I can't be the only person wincing at the facile journalism of the national newspapers and television's Panorama, or at the naivete of Lord Rogers in Parliament, which keeps polarising the great housing debate into 'green fields versus brown fields'. Lazy journalists in those media interchange the words 'green belt' and 'countryside', too, as if they were interchangeable labels for open land. Cynical politicians, with a policy horizon of about five minutes ahead, play the same campaign of disinformation. At its core is a simple chain of issues with complex implications for social, economic and environmental politics.
First, if we carry on with our current social ways, we shall need more homes (the forecast said 4.4 million 1991-2016, and with five years of actuality now passed it looks as though the figure ought to be 5.3 million or more). Issues: can we keep our children at home longer? Can we keep married and other couples together longer? Can we encourage people to die earlier? I happen to think government can't do much about these issues.
Second, do the resulting new households need a home each? Many singles share a house these days because they can't afford to live in their own home, but it seems they will move off alone as soon as they can afford it. Should this desire be prevented? My own feeling is that everyone has a right to a home of their own, and that is not a privilege that should be reserved for the rich. That happens to be government policy too.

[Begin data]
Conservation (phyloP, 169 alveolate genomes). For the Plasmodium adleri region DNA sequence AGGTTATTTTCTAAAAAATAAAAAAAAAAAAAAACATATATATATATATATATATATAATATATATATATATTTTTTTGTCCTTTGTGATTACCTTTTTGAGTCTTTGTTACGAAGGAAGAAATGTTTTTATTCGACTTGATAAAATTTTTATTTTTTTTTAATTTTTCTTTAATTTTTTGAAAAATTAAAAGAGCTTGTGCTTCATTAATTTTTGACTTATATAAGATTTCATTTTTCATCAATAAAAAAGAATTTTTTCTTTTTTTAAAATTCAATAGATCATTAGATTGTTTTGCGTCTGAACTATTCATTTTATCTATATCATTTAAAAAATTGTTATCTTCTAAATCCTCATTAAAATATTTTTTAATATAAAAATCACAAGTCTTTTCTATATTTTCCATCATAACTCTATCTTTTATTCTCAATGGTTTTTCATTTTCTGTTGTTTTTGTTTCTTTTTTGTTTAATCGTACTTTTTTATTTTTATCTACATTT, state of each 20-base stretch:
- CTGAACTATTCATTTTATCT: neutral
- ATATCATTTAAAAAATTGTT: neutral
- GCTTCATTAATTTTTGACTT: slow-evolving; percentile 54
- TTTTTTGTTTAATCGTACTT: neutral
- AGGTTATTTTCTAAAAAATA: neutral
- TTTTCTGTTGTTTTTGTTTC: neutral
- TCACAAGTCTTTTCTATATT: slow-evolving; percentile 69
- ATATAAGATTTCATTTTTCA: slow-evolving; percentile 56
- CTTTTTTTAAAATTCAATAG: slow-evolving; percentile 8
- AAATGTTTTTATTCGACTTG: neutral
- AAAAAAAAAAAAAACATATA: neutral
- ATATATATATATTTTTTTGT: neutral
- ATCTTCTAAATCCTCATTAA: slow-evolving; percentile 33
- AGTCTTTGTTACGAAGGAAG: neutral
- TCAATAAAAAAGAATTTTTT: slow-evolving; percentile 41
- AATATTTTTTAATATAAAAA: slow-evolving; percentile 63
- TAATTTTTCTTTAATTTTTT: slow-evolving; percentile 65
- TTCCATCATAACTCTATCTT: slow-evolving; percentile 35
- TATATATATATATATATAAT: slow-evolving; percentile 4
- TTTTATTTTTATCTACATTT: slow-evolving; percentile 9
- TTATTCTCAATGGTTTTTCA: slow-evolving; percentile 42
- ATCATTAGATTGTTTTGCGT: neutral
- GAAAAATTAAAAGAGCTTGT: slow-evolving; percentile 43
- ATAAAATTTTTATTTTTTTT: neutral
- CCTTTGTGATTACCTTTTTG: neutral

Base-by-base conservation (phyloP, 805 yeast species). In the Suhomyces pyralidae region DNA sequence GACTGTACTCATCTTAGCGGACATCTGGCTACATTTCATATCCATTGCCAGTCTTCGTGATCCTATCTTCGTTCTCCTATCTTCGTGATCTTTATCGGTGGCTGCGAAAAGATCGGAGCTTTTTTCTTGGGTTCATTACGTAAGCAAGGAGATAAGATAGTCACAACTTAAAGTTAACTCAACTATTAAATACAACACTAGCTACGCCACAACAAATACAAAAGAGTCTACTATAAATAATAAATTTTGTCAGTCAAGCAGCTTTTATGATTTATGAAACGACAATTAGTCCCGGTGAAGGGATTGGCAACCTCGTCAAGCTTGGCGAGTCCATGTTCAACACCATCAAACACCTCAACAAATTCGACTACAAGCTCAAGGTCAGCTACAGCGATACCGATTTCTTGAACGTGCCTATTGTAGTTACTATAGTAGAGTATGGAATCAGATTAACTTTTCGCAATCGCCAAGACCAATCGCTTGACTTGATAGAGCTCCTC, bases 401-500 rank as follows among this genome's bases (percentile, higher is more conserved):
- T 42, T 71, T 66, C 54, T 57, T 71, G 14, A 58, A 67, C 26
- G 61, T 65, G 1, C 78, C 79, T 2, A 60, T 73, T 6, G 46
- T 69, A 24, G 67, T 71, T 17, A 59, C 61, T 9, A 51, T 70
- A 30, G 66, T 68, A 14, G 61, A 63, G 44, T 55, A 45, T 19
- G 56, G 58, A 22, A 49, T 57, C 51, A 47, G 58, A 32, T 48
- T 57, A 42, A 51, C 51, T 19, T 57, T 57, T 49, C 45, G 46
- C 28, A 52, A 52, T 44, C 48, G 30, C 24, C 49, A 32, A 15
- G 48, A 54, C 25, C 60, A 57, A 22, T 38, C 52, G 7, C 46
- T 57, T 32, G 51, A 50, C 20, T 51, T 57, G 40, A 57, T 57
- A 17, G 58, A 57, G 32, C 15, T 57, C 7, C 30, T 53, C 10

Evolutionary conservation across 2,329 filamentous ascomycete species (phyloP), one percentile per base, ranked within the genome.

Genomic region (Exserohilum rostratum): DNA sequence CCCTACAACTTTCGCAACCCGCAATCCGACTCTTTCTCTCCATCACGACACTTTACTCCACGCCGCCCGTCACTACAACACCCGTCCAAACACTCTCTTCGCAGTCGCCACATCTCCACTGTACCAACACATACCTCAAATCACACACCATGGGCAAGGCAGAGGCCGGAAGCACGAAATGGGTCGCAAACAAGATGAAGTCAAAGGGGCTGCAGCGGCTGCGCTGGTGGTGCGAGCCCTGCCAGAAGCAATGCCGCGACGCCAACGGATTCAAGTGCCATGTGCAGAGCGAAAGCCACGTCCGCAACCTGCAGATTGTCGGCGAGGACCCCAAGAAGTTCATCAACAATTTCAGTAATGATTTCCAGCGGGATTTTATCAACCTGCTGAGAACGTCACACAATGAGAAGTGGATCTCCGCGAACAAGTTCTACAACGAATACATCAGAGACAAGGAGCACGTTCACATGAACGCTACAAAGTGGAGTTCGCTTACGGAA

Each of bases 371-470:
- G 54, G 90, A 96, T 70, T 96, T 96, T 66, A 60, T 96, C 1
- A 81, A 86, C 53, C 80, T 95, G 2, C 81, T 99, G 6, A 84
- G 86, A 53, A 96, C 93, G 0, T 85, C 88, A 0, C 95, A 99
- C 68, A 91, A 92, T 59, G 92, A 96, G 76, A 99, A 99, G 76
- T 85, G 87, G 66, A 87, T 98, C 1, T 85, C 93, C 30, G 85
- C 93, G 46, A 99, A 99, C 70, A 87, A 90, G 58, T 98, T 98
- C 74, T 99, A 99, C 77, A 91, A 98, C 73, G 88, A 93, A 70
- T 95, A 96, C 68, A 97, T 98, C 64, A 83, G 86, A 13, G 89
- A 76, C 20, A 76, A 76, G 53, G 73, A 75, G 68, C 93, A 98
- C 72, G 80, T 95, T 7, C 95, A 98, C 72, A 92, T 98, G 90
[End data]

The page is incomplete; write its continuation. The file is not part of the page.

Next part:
Third, can the existing requirement for homes be met in cities and towns? The answer, of course, is that a great deal of it can, but the quantity varies from one part of the country to another. The Rowntree-financed inquiry carried out by the tcpa last year proved this simple point. It also depends where the work is (not inside urban areas very much, unfortunately) and where the households are actually arising (in the Middle England belt - shall we force them to move?).
Fourth, we need street-by-street appraisals of each urban area to establish its capacity for more homes. Thank you, Llewelyn Davies, for the report on this, though I think you have given insufficient weight to the need in urban areas for schools, playing fields, parks and allotments.
Fifth, in most regions there will be a need to take fresh land outside built-up areas. Locations in public transport corridors, on damaged land where possible, and on a scale that provides for all the necessities of life, are obviously the way forward. Sometimes the vast green belt is in the way. Hard cheese.
Last, how is all this to be paid for? Out of the land values created by urban development, of course! Whether through planning gain, or by a tax, is a point for political preference.
Television footage panning across Areas of Outstanding Natural Beauty to strains of Elgar are foolishly irrelevant. Councillors and planners who talk about 'the government's 4.4 million houses' do not fool us; they are our housing pressures. Romantic tosh from multi-millionaire architects and single-issue pressure groups about the delights of rediscovering living in cities does not move the debate forward. We all know the central bits of cities are great; the market for them is booming and we are all working on it. The breadth of the debate we need is far wider than that. 'More lofts' is not an adequate strategic planning policy.
Managing Director, David Lock Associates, Milton Keynes
(Chief Planning Adviser to the Department of the Environment, 1994-97)